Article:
A recent Harvard Business School study across 12 countries found that a consistent 13 per cent of the variance in consumer preferences among global brands was down to perceptions of their corporate social responsibility (CSR).
Many of us will pay a premium for a global brand's superior quality or status, but we also expect higher standards of CSR. We are not satisfied with mere cheque-writing philanthropy. We want big companies to use their technology and distribution skills to solve social problems.
And both consumers and governments, especially in emerging economies, know that setting higher standards for global brands benefits societies further by raising the bar for local companies.
European multinationals are leading the way. The likes of Heineken, Shell and Unilever now detail their environmental and social contributions separately from their annual reports. These inform socially concerned investors, motivate employees, reinforce consumer loyalties and neutralise sceptical non-governmental organisations.
Unilever, for example, is reaching the poor of India and Africa through low-cost business models and distribution systems that bring employment and entrepreneurial opportunities to villages, and make money for shareholders too. These consumers may well retain their loyalties to Unilever brands as their incomes rise.
Some US multinationals have been badgered into CSR initiatives. Drug companies have had to lower prices in developing countries. Merck's laudable efforts to eradicate "river blindness" have gone beyond making the drugs available to ensuring proper distribution and compliance.
But rare is the American company that has integrated social initiatives into its business model around the world. Think Exxon Mobil. Rarer still is the American company whose philanthropic efforts outside the US match the proportion of total revenues and profits coming from overseas. IBM is a notable exception: its On Demand Community programme provides software tools and training that enable thousands of its employees worldwide to provide free assistance to not-for-profit organisations in their communities.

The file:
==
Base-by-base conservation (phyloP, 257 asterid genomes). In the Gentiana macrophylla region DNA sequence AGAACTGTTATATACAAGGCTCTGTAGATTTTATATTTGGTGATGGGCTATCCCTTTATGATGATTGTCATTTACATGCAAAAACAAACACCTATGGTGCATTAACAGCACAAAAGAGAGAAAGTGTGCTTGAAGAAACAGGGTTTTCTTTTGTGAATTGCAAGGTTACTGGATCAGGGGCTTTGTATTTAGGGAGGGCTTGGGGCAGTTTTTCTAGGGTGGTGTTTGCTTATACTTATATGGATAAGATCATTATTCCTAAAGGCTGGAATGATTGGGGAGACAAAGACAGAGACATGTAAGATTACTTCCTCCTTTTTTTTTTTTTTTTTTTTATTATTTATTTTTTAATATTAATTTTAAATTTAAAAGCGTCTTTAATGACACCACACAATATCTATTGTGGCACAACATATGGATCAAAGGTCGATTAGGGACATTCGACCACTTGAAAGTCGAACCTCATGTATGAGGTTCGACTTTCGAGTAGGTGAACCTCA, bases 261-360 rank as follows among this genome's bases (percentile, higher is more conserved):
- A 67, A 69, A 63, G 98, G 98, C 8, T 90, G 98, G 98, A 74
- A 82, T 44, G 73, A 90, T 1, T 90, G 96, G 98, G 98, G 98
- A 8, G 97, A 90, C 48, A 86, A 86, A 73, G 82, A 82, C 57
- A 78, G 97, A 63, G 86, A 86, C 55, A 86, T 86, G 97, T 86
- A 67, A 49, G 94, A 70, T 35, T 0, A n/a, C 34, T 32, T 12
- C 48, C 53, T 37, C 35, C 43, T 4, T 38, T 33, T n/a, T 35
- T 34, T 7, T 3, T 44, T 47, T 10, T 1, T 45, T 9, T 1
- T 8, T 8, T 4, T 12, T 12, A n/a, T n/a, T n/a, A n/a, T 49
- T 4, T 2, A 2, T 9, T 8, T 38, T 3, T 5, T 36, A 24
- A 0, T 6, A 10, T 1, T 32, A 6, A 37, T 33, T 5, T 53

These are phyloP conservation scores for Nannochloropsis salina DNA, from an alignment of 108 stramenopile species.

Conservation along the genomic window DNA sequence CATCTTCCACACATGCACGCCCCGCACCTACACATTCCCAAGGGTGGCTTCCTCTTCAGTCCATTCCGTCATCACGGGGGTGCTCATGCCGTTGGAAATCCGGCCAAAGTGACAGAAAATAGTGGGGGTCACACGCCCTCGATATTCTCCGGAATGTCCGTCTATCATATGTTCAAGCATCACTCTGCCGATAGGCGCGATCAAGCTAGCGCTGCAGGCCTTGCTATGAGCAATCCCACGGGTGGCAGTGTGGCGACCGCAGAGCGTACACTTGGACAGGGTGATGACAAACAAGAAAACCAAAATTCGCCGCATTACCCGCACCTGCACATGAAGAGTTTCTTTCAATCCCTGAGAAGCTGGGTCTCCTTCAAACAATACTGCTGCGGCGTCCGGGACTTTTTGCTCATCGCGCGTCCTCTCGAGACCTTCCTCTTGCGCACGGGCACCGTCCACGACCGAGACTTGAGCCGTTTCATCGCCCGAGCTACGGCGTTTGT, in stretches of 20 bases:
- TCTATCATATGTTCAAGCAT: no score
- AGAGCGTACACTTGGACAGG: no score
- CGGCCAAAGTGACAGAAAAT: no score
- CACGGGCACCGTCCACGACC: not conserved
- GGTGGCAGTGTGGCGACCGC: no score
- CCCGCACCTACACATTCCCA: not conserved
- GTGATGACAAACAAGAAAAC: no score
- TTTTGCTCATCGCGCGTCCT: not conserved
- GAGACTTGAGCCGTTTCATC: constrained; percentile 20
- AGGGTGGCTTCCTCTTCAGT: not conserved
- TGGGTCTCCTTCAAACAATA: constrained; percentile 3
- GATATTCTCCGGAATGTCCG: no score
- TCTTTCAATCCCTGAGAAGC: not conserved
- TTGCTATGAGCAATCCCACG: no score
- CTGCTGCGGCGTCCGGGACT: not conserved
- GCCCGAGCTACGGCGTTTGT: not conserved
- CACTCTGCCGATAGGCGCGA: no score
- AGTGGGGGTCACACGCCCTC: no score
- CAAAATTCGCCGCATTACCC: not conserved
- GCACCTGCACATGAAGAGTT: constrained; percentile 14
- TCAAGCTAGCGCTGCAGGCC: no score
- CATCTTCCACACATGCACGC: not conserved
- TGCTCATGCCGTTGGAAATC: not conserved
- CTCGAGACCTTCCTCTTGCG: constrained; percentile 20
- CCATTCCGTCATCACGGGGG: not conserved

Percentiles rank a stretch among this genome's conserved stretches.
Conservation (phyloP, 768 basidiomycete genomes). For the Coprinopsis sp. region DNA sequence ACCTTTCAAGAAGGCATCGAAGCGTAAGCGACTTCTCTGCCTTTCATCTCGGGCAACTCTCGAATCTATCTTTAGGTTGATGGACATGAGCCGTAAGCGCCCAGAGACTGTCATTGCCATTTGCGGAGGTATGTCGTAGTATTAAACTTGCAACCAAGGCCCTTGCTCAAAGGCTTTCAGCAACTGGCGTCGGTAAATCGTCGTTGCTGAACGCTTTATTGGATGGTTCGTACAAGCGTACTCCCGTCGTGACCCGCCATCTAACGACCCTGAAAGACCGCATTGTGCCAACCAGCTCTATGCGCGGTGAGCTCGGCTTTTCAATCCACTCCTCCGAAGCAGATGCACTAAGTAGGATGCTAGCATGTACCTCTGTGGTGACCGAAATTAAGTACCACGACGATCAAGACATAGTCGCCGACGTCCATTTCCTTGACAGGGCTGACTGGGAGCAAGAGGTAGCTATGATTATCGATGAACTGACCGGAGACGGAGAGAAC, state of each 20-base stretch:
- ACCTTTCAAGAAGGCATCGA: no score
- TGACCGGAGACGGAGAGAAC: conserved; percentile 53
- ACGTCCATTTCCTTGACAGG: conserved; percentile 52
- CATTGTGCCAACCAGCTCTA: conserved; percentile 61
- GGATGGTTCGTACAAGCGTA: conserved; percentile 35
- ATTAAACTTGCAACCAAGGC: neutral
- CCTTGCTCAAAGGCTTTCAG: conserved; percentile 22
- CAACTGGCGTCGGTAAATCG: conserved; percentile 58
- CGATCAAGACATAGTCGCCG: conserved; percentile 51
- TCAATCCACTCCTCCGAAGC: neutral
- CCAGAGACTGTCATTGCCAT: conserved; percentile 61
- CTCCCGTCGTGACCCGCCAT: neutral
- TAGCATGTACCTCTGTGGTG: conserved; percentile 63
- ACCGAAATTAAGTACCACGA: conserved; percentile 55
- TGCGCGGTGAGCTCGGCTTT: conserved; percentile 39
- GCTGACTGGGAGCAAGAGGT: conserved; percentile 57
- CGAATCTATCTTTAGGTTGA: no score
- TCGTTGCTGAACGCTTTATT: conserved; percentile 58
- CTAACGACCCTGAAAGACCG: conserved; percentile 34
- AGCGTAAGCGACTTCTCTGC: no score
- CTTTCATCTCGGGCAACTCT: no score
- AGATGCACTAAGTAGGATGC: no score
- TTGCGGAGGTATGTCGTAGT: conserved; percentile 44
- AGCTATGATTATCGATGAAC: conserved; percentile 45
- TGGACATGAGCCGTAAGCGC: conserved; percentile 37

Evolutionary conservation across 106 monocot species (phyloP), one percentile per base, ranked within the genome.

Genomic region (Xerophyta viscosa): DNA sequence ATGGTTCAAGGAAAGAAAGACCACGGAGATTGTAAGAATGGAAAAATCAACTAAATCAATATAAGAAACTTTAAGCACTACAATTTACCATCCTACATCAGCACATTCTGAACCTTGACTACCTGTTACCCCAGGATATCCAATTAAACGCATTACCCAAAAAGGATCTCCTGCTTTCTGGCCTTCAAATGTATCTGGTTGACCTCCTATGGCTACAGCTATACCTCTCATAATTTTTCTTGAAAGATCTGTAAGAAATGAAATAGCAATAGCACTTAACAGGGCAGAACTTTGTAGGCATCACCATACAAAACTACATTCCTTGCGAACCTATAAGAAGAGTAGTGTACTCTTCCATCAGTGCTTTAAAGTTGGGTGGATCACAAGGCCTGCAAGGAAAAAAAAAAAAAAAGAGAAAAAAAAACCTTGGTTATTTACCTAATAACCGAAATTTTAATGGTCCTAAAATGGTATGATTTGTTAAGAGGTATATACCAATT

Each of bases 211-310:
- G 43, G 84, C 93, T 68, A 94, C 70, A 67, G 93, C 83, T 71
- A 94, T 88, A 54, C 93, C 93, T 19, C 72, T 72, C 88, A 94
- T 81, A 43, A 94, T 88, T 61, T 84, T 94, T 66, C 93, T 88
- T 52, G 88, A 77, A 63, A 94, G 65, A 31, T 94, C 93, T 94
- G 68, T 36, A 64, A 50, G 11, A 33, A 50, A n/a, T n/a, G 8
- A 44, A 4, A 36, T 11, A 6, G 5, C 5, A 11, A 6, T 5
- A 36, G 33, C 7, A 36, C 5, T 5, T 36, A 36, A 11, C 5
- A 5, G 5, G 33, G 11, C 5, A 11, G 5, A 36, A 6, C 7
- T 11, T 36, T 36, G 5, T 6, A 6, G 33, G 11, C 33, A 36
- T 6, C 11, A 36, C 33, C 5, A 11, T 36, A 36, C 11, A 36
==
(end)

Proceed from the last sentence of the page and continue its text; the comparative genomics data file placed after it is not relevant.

In the face of widespread opposition to the "hard power" style of US foreign policy, however, more American multinationals are realising that soft power, expressed through CSR, can have value in the global market. A combination of defensiveness, threats against whistleblowers and aggressive lawsuits against competitors is as anachronistic in the corporate world as it is in politics.
Hardball tactics have their place - for example, in defence of intellectual property. But US multinationals need to embrace the culture of soft power and public diplomacy. This means more than minor "think local, act local" contributions, such as buying the kit for the high school football team. It means devoting money and intellectual muscle over many years to helping solve social problems - in education, health and the environment. For these are issues that can be addressed by a company's skills, experience and leadership.
Think Lord Browne at BP and global warming. Think Bill Gates at Microsoft and disease in Africa. These are tough business leaders who are prepared to tackle the big problems facing the world by leveraging the resources at their disposal, using their convening power and persuading others to their point of view. Soft power does not mean being soft; it means being smart.
John Quelch is a professor at Harvard Business School and co-author of 'The Global Market', published by Jossey-Bass.
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